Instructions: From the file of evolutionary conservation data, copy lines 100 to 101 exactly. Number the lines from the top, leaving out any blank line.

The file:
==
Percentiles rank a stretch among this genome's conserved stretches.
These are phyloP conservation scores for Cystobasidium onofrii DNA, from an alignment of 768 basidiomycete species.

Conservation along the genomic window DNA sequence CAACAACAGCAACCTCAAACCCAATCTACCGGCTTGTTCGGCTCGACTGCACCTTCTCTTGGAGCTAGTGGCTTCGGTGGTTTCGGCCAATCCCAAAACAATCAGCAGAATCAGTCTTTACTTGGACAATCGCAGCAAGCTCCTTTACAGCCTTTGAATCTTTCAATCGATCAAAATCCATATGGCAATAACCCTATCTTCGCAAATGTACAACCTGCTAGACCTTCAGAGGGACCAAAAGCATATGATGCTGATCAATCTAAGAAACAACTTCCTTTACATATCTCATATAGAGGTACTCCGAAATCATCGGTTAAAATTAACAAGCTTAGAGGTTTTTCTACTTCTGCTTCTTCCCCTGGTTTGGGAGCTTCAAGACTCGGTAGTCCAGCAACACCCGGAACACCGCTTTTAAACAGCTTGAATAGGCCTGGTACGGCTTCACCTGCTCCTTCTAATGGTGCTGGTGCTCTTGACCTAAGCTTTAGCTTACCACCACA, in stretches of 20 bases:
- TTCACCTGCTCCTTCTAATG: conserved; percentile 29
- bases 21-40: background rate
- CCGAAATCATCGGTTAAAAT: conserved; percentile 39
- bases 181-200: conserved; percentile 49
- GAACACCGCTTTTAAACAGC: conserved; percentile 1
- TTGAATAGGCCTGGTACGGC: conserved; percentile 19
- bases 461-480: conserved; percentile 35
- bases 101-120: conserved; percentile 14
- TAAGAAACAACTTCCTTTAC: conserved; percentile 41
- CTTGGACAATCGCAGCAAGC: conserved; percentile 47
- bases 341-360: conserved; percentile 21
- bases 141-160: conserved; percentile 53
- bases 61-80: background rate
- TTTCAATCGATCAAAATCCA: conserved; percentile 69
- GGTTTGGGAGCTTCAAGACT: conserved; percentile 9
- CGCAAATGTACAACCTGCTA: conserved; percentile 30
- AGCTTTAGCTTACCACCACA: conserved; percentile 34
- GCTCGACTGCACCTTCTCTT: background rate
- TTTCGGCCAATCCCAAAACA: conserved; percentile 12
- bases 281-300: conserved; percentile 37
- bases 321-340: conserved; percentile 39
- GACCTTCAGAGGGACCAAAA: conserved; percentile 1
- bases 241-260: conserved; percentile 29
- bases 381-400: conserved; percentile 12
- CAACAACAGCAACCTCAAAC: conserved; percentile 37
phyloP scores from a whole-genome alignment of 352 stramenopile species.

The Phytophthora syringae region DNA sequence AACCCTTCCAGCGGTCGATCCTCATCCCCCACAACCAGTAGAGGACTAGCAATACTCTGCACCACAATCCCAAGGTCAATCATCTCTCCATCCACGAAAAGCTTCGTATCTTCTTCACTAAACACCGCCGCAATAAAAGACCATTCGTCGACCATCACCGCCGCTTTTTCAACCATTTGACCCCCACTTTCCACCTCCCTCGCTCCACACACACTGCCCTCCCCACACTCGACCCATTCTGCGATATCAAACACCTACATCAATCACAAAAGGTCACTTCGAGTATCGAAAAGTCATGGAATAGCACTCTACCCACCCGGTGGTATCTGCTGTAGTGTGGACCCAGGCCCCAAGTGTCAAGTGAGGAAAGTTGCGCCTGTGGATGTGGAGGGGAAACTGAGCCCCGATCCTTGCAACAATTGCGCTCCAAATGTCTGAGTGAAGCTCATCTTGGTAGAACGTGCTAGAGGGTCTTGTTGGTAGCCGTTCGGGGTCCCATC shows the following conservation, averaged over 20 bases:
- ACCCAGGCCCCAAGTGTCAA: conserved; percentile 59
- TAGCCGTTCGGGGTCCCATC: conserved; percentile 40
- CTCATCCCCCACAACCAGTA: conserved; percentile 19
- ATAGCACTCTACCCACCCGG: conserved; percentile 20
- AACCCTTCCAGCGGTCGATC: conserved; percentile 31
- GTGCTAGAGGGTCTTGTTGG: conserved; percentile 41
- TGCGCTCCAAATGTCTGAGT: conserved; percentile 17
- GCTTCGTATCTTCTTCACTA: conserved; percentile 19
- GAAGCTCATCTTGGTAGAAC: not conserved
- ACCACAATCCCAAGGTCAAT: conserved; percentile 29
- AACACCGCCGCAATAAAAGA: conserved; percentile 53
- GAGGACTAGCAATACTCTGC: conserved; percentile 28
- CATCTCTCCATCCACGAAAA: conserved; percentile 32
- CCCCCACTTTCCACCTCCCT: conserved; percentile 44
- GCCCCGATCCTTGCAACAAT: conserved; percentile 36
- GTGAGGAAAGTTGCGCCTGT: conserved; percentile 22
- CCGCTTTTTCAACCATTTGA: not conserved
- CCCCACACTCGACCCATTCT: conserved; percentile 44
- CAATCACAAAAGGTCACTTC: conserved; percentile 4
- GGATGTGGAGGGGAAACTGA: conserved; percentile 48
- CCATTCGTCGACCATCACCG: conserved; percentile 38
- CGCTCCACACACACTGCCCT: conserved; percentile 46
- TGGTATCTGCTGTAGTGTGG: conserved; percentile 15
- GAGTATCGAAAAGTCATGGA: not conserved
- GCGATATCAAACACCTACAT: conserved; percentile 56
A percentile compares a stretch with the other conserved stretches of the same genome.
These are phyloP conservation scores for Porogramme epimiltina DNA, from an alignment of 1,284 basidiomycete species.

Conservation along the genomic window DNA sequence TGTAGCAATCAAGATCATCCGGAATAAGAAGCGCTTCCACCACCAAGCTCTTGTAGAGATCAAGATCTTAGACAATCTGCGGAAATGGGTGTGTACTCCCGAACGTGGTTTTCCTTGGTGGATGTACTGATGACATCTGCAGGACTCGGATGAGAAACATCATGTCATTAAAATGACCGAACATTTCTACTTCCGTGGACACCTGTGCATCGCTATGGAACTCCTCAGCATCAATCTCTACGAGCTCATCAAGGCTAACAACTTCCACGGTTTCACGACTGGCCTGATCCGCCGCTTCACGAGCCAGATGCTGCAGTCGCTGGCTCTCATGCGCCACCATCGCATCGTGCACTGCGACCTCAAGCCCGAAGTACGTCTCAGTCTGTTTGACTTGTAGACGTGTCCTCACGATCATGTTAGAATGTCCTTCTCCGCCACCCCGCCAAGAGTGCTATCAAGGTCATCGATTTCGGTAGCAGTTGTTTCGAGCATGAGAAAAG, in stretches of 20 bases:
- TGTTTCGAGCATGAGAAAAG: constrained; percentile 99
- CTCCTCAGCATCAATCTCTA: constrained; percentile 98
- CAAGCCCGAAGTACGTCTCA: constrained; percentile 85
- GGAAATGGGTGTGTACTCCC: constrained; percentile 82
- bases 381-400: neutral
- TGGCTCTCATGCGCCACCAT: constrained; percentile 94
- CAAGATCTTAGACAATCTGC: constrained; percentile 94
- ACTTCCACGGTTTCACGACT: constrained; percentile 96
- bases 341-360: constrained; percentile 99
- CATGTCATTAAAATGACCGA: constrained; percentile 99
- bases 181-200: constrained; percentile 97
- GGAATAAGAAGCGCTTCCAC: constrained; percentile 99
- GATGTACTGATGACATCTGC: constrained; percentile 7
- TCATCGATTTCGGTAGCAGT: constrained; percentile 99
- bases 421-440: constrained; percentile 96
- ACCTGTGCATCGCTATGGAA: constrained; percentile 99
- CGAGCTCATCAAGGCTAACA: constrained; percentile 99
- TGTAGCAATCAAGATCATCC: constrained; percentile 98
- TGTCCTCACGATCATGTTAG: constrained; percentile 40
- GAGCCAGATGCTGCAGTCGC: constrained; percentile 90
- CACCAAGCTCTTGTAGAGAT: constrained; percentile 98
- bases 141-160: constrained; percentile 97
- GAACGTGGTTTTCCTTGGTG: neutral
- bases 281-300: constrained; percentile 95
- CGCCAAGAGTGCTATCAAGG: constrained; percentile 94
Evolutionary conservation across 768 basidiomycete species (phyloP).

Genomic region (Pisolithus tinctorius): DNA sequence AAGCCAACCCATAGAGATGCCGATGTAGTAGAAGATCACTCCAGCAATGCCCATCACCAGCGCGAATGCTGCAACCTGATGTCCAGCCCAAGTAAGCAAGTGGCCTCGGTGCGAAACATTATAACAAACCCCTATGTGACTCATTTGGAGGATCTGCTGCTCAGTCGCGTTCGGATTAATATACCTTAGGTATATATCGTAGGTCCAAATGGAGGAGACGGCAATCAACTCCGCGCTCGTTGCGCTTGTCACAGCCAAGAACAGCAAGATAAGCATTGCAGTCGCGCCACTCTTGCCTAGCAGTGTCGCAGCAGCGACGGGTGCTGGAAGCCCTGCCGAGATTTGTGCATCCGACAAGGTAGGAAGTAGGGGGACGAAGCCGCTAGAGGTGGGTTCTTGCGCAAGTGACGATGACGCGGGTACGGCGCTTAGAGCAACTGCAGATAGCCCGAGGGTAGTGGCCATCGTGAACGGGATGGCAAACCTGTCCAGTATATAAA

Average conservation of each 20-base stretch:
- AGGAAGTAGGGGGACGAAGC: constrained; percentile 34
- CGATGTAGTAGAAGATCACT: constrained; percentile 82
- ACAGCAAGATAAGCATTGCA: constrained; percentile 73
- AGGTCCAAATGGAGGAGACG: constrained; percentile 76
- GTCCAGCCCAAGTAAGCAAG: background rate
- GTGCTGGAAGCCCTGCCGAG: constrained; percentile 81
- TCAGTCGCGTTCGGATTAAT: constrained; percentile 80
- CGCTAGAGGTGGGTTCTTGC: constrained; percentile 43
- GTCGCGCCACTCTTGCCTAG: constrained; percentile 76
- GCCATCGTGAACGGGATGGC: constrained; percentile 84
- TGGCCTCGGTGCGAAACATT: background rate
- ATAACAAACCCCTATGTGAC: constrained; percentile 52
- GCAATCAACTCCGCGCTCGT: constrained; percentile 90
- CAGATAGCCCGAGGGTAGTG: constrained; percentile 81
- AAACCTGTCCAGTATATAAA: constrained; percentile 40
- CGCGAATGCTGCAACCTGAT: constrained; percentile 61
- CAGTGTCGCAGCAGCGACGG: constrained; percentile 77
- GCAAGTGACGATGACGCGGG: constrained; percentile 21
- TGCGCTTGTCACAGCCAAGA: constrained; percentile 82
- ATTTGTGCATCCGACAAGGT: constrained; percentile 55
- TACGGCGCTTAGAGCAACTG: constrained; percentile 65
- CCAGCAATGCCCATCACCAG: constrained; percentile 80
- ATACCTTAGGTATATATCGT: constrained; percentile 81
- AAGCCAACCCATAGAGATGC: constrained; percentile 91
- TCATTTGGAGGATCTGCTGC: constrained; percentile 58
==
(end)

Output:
- CAGATAGCCCGAGGGTAGTG: constrained; percentile 81
- AAACCTGTCCAGTATATAAA: constrained; percentile 40